Democracy and Dissent: Groups in Canada, including Indigenous organizations, environmental groups and activists engaged in political dissent will likely find themselves targeted, on watchlists, and the subject of national security surveillance and information sharing based on non-criminal peaceful activities. The use of such information may be subject to abuse, improper sharing, more invasive monitoring or active disruption activities not based upon any discernible threat to national security.

    Democratic Process: The government’s attempt to fast-track the bill at the committee stage by limiting days devoted to expert testimony compromises the capacity to engage in thorough parliamentary scrutiny and review. Given the scope and scale of the proposed reforms, public scrutiny is essential in order to strike a balance between civil liberties and national security.

    Freedom of Expression: The articulation of “propagation crimes” of terrorism in the context of an already vague and expansive definition of terrorism will criminalize certain forms of lawful expression opining on issues relating to terrorism. The impact of such provisions may have the effect of seriously chilling lawful speech and activity in Canada.

    Abuse of Power: The creation of virtually limitless powers of CSIS to conduct both domestic and foreign activities that may receive judicial authorization to violate the law places inordinate pressure on the Courts and CSIS to self-regulate. In such an environment, after the fact review cannot prevent abuse. The abuse, strikingly, may be mandated by judges. Indeed even historical scrutiny may be prevented by these provisions.

    Arbitrariness: The definition of propagation offenses and the scope of activities that CSIS may investigate as a basis for creating lists to prohibit activity expands the scope of surveillance and criminalization of otherwise lawful activity. How one is listed and how one becomes delisted is mired in the confusing and vague language of the new amendments.

    Procedural Fairness: The Minister may collect information and place individuals on lists for air transportation security without notice to the person. Delisting after the fact becomes very difficult if not impossible where the basis of the listing may also be shrouded in national security privilege.

    Procedural Fairness: CSIS’s right to seek judicial authorization for virtually any activity to disrupt activities that may “undermine” national security may be done without notice to the concerned person. The objects of surveillance of disruption may never become aware of CSIS’s role nor have the opportunity to challenge abuse of process of unlawful conduct of CSIS.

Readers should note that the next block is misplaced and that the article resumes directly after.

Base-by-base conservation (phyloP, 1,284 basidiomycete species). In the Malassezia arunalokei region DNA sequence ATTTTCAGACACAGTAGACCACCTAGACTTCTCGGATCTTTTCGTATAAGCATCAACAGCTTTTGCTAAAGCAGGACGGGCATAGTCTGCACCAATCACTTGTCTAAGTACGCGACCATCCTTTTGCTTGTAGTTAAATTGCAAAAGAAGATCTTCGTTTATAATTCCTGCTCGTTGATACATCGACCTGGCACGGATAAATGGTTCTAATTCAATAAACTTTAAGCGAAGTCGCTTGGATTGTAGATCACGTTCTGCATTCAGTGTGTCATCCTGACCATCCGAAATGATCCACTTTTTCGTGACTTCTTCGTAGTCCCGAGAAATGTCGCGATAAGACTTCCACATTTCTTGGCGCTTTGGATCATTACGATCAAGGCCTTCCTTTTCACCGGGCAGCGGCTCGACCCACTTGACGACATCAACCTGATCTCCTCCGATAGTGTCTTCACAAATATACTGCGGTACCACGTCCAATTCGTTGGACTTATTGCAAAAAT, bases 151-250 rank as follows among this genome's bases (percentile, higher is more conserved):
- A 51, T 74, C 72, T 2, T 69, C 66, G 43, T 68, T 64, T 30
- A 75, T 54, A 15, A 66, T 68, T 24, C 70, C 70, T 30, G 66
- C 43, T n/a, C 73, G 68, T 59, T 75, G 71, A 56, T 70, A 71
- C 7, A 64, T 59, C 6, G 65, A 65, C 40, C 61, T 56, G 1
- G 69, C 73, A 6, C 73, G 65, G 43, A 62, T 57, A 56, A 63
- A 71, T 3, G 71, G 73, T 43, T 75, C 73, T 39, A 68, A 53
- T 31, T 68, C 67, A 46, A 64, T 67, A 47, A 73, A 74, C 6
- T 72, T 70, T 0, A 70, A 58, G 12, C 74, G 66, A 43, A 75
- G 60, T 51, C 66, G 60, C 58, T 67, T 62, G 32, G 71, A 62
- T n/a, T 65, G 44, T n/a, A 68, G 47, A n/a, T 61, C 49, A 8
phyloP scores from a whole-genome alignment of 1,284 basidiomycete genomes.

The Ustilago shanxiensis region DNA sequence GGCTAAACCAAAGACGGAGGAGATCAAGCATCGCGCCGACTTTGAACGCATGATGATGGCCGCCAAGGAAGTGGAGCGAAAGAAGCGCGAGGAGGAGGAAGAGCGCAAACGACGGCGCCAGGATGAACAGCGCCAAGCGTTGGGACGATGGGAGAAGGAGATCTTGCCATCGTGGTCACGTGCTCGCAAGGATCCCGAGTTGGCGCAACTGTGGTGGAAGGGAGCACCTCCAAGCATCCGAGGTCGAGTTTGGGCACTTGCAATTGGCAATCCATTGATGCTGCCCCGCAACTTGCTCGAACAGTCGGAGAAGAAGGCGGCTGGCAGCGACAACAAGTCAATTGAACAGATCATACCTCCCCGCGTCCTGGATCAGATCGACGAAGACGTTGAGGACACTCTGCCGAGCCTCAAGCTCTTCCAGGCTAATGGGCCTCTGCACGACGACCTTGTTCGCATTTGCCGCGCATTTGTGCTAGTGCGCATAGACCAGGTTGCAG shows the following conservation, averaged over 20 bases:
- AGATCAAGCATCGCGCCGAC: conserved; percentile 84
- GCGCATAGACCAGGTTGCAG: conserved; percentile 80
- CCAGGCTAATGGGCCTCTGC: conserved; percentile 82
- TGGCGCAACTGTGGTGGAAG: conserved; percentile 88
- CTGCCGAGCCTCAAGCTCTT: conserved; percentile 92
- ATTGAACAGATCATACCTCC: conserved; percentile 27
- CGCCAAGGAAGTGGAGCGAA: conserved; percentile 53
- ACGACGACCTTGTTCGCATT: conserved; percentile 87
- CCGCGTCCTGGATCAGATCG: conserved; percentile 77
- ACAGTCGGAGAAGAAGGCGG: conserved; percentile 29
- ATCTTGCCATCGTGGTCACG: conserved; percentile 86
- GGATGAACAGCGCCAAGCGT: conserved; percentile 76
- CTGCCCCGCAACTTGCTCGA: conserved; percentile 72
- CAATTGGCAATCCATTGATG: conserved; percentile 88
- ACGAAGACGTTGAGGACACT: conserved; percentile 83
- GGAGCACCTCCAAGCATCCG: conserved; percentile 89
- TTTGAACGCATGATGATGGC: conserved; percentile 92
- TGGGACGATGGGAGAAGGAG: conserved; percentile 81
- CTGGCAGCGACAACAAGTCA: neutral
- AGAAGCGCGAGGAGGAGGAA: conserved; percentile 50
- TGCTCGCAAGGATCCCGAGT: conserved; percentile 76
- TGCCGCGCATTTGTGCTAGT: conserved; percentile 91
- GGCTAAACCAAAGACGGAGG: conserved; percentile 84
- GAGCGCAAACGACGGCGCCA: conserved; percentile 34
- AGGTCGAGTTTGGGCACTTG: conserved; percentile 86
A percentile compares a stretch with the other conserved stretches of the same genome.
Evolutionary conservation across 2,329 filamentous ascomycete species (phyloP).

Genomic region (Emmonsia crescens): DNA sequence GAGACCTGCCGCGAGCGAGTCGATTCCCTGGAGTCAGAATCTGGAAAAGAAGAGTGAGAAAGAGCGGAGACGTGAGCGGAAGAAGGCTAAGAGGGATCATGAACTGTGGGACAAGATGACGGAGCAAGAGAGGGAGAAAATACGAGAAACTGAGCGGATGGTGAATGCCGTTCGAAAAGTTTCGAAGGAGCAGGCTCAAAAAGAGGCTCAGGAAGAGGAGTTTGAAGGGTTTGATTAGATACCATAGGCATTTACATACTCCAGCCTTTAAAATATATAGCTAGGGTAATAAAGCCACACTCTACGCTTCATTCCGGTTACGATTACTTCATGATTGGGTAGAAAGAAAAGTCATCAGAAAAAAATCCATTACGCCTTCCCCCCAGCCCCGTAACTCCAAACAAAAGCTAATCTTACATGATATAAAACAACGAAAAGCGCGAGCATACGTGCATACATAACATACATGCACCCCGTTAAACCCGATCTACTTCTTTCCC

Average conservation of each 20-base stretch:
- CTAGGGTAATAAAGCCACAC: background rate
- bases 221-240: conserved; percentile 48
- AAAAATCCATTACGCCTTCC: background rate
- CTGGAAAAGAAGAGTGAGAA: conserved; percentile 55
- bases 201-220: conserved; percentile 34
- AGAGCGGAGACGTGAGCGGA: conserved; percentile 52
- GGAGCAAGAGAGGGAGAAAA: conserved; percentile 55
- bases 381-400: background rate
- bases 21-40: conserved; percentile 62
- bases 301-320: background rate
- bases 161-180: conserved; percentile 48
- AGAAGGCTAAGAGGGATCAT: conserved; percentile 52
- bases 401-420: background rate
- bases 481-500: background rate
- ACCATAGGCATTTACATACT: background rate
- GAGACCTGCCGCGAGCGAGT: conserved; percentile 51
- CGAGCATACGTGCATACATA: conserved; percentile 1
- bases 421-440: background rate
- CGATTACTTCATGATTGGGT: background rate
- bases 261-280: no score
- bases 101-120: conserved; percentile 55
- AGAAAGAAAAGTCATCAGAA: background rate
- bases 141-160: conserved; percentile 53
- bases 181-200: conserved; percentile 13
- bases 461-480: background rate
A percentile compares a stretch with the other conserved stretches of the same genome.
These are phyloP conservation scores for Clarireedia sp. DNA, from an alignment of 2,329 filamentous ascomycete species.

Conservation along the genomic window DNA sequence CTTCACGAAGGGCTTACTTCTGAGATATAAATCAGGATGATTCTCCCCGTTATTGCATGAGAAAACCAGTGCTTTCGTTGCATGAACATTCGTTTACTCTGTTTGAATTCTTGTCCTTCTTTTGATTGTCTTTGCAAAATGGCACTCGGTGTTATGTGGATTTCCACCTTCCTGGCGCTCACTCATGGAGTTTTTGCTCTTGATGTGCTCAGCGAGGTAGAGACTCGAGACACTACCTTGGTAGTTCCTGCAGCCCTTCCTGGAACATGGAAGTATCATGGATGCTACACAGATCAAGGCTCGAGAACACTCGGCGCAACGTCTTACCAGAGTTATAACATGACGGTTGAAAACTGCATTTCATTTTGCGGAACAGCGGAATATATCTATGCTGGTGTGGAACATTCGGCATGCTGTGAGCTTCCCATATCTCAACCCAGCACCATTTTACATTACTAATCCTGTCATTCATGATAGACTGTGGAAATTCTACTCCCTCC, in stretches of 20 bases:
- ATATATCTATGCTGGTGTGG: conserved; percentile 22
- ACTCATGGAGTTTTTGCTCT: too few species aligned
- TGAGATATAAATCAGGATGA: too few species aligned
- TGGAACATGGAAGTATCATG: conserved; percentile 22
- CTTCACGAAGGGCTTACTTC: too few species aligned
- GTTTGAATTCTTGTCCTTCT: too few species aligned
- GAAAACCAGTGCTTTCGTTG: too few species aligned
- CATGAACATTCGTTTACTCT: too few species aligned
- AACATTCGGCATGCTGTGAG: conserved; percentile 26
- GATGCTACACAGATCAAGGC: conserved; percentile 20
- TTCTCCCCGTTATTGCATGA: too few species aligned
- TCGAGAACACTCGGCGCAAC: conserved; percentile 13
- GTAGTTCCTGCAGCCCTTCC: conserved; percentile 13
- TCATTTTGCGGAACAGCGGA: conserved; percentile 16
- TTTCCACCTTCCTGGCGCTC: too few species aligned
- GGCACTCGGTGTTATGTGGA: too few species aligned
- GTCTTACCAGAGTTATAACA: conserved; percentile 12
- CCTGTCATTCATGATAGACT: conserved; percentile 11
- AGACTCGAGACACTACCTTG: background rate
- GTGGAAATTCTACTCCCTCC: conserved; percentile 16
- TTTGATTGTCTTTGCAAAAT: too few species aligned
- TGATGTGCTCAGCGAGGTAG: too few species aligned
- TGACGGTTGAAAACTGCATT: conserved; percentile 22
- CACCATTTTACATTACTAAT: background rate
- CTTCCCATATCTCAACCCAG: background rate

Procedural Fairness: Allowing the Minister to circumvent Special Advocates in Security Certificate proceedings undermines the integrity of the entire regime, which is already highly contentious and criticized based on its pervasive use of evidence not disclosed to the concerned person.

    Rule of Law: By allowing CSIS and Federal Court judges to become the mechanism for authorizing and implementing activities that are without control, fetter or effective oversight directly undermines the entire Canadian legal system and the expectation of being treated in accordance with and under protection of the law.

    Democracy: The proposed amendments threaten the most fundamental civil liberties that are identified under the Charter, freedom of expression, security of the person, freedom from unlawful search and freedom from arbitrary arrest. Where such violations may be systemically authorized, particularly in a manner with differential and adverse impact on specific communities, democratic freedoms and minority protections will be eroded.

    Published: 5 March 2015
    Image:Canadian Press/Sean Kilpatrick

    05 October 2016

    Since its passage in June 2015, the Anti-Terrorism Act, 2015, has faced continued criticism from civil society groups, national security scholars and constitutional experts alike over its vague wording and the over-reaching powers it grants to law enforcement and national security agencies, including the Canadian Security Intelligence Service (CSIS). This criticism has included both a political campaign to repeal the legislation as well as a charter challenge.

    During the 2015 federal election, the Liberal Party of Canada promised to repeal the problematic aspects of the Act. The Liberal Party reiterated this after winning the election in their Dec. 2015 mandate letters. After several months in power, on September 8, 2016, the Liberal government announced a public consultations on national security, with specific focus on amending the changes brought about by Bill C-51, in order to ensure that the country’s overall national security legislation is appropriate, accountable, and effective.